Voting in Sudan’s first multi-party elections in 24 years kicked off yesterday despite opposition boycotts, well-documented electoral rigging, and widespread political oppression clouding the exercise’s legitimacy. The first two days of polling passed in relative calm, marred largely by technical irregularities throughout the country that prompted the electoral commission to extend the voting period by two days.
In the South, the inaugural day started off slowly, with many polling stations opening hours later than the 8 a.m. promised start time. Even South Sudanese President Salva Kiir, who was voting for the first time, was forced to wait almost an hour before his polling station was set up.
Misinformation about which polling stations to go to have left many Southern voters confused, even disenfranchised. Though voters were told when they registered last year to return to their registration sites on election day, many peoples’ names were often transferred to other polling stations without being told. Without transportation or the know-how to navigate the many stations, voters often gave up.
Enough’s Maggie Fick in Juba spoke to Raya Omar, 24, and her friend Florence, who both registered at the same center at the University of Juba last November. Yesterday when the polls opened in Juba, Raya and Florence went to the university to cast their votes, but Florence’s name was not on the list. “We’ve been trying to find her name at nearby stations,” said Raya, as her friend continued to scan the list of names posted on a wall at one of the polling stations at the university.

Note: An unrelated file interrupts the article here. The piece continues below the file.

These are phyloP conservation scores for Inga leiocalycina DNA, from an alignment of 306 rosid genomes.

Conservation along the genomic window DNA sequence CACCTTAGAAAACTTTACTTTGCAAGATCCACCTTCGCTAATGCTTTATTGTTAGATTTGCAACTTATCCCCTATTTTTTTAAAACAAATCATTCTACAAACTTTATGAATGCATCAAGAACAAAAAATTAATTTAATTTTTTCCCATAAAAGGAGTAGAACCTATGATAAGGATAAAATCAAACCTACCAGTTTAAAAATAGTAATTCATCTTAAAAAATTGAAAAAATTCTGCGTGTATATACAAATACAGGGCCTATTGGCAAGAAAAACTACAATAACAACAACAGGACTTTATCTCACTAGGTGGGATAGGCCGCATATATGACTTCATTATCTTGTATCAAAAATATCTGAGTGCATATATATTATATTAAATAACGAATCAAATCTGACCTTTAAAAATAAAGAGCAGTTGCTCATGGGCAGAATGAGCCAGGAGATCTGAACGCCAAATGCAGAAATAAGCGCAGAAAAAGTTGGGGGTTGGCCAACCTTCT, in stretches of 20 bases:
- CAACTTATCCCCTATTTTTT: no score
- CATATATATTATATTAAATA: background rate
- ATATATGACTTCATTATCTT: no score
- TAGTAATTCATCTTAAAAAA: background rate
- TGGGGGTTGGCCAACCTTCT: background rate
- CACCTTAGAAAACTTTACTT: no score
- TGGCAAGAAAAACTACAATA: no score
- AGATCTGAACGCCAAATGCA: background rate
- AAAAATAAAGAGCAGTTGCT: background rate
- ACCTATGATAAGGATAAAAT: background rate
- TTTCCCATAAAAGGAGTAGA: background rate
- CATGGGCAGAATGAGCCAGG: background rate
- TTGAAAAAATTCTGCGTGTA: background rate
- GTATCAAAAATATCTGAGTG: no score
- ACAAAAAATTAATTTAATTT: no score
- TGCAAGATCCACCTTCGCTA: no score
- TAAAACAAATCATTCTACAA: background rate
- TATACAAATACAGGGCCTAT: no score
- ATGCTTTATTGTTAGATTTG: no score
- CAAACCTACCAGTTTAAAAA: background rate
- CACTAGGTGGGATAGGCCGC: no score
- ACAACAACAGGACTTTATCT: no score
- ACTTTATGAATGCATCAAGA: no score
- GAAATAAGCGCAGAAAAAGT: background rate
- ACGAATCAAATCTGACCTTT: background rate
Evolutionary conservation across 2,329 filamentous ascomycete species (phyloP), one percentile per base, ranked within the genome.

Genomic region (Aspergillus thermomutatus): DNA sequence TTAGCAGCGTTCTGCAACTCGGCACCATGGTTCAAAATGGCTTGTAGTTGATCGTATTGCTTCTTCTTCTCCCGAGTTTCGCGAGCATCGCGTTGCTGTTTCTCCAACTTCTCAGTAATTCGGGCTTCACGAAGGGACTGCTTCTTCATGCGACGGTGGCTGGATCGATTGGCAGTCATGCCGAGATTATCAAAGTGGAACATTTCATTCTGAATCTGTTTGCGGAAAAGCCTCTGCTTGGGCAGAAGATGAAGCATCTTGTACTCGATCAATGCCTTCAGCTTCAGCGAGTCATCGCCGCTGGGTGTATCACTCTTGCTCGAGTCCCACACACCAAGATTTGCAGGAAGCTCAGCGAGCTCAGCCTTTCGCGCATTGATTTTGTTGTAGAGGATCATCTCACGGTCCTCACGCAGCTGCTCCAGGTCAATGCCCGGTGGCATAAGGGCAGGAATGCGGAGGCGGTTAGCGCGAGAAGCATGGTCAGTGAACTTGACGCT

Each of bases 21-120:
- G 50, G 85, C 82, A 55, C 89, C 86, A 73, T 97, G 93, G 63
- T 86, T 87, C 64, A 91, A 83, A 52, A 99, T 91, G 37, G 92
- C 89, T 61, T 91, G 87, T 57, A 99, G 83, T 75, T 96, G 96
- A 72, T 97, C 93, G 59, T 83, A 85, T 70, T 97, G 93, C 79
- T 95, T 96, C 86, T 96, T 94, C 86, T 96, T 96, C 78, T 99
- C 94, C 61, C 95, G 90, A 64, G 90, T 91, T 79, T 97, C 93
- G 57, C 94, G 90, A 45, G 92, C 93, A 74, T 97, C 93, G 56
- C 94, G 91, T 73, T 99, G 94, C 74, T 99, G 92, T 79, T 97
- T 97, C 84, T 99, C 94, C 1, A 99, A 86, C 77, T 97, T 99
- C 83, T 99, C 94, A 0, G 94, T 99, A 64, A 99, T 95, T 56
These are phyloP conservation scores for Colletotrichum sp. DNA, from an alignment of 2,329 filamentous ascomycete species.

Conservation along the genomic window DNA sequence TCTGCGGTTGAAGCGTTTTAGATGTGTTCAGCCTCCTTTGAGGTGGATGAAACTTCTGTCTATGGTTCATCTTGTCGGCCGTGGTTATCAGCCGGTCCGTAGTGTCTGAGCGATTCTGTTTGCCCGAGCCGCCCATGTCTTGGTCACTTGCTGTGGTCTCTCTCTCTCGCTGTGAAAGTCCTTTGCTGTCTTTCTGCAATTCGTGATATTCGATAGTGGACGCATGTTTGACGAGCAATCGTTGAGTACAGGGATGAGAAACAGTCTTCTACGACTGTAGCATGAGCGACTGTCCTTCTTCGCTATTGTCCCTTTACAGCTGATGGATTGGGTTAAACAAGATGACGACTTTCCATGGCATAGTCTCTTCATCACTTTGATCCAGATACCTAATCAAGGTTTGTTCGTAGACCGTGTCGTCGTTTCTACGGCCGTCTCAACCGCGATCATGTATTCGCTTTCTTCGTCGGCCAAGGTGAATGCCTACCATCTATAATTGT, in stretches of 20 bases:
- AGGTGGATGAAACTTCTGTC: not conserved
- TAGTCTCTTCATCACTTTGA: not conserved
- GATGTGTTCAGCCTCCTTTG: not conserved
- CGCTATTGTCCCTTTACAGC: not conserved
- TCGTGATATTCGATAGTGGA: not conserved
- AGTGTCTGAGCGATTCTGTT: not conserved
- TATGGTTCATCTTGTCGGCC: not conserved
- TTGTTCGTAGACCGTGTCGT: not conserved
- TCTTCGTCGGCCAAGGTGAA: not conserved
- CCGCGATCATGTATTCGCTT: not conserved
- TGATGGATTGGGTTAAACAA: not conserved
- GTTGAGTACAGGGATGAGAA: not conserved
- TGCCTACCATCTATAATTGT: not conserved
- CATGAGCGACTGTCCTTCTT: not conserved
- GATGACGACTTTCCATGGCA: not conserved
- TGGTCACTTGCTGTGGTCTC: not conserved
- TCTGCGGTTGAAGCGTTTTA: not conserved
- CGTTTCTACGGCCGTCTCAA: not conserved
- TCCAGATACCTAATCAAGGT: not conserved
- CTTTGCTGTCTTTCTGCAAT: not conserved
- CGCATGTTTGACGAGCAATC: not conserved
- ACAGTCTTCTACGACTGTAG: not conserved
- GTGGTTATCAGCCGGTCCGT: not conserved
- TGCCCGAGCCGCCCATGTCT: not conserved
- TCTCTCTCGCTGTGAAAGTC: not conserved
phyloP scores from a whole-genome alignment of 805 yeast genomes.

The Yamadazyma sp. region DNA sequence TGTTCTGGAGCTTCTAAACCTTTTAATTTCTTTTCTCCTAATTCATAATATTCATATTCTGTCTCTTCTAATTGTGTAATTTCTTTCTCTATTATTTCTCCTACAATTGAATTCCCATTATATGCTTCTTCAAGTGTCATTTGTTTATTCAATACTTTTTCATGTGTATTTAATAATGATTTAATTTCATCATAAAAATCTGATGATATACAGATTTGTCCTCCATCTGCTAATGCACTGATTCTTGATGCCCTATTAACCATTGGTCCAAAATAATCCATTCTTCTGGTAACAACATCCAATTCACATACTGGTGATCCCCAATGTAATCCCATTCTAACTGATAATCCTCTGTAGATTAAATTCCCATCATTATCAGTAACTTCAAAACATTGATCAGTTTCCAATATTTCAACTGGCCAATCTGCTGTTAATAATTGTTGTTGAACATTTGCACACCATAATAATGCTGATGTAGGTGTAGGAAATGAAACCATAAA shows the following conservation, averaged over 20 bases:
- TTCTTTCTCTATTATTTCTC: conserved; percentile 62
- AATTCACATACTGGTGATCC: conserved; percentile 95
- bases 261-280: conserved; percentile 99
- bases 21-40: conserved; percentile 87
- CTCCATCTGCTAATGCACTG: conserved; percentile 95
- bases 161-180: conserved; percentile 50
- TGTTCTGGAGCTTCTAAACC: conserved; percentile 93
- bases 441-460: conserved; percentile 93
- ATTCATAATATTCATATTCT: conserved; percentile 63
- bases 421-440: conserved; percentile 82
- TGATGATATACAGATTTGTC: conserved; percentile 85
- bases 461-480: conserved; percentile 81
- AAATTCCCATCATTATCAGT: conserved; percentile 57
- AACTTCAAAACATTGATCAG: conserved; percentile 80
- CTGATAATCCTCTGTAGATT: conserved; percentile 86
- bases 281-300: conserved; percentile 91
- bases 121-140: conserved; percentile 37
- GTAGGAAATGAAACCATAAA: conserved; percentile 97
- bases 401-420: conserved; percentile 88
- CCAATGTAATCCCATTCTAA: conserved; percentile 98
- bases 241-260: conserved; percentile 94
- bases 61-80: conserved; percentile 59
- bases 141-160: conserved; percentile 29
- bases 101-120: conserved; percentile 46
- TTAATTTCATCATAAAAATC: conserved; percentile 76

Technical problems were also widely documented in the North. Several instances of incorrect ballots being delivered, or candidates’ symbols being left off of ballots were reported by the African Centre for Justice and Peace Studies. In the northeastern town of Barbar, in River Nile State, the symbols of two candidates, which were of a bicycle and an ear of corn, were exchanged, increasing the chances that illiterate voters would vote for the wrong party.
According to the Sudan Tribune, eight candidates have already withdrawn from the race since the polls opened, protesting the omission of their symbols on ballots.
These latest irregularities only top the already large number of obstacles in place preventing Sudan’s historic elections from being free, fair, and (per the spirit of the Comprehensive Peace Agreement) “democratically transformative.” The ruling party’s decision to retain a politically restrictive and insecure environment months before polls opened indicated the direction that elections would take long ago. Though the U.S. administration continues to look toward the silver lining and to lower its democratic standards with regards to these elections, it is imperative that the final judgment issued is based not only what takes place during these five days, but accounts for the lack of political space and freedoms allowed to the Sudanese people from the start of the electoral period.